NEW YORK (Reuters) - Investors are weighing the chances the Federal Reserve will increase its purchases of U.S. government debt in coming weeks to counteract the economic fallout of a COVID-19 resurgence, an intervention that could reverse a recent rise in Treasury yields to multi-month highs.
News that two coronavirus vaccines proved highly effective in late-stage trials in recent days have stoked investors’ appetite for risk, sending yields, which move inversely to bond prices, to their highest levels since March and U.S. stock markets to record highs.
Still, some investors believe that rising coronavirus cases may threaten the fragile U.S. economic recovery at a time when fiscal stimulus is likely to be delayed and widespread access to a vaccine remains months away.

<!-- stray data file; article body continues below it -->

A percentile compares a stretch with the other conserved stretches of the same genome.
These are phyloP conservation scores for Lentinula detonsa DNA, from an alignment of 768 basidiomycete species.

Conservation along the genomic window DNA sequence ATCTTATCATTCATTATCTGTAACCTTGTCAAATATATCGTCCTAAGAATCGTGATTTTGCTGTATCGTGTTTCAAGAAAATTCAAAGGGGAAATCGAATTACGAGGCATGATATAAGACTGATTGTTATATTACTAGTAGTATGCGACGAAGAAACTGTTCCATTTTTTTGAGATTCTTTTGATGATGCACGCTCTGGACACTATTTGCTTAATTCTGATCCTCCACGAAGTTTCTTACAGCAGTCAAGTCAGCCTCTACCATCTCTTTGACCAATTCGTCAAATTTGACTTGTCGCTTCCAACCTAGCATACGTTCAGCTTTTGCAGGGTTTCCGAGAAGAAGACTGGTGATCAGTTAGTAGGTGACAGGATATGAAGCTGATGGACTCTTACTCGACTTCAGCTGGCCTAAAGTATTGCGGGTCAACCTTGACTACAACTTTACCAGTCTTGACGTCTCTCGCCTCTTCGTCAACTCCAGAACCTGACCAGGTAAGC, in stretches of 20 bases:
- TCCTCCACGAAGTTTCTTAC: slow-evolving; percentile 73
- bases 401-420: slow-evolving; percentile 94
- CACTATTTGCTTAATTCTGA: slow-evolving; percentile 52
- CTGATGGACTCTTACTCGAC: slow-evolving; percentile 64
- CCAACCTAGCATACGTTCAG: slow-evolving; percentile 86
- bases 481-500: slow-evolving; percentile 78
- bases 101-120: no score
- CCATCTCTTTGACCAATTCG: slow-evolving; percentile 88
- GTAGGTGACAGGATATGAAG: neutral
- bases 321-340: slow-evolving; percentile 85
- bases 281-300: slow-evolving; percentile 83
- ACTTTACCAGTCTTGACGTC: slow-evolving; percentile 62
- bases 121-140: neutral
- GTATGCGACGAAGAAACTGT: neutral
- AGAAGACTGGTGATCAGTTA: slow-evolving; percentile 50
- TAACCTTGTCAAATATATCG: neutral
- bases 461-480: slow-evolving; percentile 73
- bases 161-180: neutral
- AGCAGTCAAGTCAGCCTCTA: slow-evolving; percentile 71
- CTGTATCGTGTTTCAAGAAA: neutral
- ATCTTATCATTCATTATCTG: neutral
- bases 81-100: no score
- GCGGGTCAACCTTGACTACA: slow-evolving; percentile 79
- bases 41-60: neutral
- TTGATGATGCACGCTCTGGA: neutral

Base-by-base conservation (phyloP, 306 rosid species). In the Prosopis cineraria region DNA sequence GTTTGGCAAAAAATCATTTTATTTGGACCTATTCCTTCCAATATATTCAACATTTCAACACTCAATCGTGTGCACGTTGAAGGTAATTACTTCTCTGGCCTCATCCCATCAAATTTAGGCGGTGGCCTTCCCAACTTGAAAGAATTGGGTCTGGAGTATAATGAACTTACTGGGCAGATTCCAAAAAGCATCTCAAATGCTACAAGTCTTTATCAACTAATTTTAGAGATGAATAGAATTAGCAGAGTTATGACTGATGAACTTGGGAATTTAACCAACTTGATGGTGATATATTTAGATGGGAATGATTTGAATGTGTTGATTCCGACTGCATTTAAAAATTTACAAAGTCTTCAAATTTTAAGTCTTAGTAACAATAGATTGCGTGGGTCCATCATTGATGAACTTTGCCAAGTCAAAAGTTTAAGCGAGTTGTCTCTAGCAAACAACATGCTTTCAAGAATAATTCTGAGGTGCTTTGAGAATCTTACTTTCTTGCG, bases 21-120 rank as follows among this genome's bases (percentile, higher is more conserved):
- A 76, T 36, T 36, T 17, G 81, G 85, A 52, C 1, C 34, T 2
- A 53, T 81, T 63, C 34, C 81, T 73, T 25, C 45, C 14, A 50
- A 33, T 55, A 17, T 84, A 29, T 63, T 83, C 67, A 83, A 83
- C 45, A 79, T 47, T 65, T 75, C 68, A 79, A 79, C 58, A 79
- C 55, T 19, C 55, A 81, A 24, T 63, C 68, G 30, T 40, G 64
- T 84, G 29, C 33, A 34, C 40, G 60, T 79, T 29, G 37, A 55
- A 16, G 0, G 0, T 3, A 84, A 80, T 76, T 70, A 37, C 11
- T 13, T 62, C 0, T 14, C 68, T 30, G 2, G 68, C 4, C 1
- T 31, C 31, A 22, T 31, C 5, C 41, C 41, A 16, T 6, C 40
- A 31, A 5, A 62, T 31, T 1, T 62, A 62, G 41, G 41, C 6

The United States recorded more than 1 million new COVID-19 cases last week.
That combination of negative factors could push the central bank to increase its support, some investors argue, even though asset purchases already stand at record levels and the Fed has not indicated it intends to raise them at its next two-day policy meeting, Dec 15 to Dec 16.
Federal Reserve's Chairman Jerome Powell is slated to speak Tuesday afternoon, and investors will be listening carefully for any insight into the Fed’s thinking.
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